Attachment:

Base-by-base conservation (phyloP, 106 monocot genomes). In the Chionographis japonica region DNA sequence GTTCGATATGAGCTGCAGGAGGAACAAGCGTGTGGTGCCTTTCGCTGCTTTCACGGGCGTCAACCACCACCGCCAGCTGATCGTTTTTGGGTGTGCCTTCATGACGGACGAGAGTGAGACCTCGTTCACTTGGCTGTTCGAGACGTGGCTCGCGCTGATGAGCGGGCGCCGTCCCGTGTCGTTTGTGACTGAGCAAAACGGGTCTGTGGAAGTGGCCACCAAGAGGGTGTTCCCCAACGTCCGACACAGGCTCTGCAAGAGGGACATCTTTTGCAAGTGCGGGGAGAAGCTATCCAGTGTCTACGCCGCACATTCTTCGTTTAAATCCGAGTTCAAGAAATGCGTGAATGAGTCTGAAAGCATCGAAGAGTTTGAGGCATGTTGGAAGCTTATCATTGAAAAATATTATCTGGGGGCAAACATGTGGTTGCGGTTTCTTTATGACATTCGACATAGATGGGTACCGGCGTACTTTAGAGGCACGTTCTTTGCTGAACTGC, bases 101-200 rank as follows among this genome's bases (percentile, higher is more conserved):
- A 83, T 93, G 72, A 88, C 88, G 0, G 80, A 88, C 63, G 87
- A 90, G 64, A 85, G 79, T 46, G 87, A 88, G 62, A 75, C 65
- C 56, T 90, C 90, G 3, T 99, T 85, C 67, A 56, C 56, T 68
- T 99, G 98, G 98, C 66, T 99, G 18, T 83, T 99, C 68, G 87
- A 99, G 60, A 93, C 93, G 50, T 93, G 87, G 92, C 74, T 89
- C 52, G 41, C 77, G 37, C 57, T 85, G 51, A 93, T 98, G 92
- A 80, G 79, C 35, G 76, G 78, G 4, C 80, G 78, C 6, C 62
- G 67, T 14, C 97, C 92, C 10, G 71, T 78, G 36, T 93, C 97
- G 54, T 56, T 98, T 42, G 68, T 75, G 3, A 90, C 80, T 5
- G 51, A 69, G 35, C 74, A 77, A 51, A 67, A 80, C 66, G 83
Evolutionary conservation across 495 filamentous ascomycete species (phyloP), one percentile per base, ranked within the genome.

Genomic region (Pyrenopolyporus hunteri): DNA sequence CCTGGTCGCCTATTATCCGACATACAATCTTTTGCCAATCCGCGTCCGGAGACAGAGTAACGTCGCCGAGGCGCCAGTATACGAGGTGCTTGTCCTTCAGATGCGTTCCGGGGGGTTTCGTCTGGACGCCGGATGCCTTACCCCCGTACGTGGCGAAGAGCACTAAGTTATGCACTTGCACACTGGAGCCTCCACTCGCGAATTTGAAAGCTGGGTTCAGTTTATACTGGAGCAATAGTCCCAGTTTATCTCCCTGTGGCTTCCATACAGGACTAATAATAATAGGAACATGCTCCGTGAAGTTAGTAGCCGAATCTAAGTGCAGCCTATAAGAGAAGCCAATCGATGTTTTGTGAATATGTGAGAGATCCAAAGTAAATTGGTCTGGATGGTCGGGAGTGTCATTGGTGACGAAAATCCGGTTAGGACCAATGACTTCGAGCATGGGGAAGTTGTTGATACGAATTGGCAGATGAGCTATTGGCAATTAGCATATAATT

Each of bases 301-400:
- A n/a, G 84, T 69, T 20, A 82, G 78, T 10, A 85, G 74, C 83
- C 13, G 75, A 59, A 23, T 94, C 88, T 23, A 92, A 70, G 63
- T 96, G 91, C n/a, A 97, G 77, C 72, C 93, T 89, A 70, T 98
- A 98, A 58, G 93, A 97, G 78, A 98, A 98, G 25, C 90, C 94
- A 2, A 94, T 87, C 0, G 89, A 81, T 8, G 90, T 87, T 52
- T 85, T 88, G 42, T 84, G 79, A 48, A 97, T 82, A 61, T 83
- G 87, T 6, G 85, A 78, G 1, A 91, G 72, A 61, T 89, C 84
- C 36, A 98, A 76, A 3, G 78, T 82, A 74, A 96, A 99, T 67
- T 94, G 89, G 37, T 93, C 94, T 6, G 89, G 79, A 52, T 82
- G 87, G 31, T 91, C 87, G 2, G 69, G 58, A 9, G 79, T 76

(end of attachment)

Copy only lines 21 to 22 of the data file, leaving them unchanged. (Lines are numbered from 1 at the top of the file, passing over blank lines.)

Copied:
- G 87, T 6, G 85, A 78, G 1, A 91, G 72, A 61, T 89, C 84
- C 36, A 98, A 76, A 3, G 78, T 82, A 74, A 96, A 99, T 67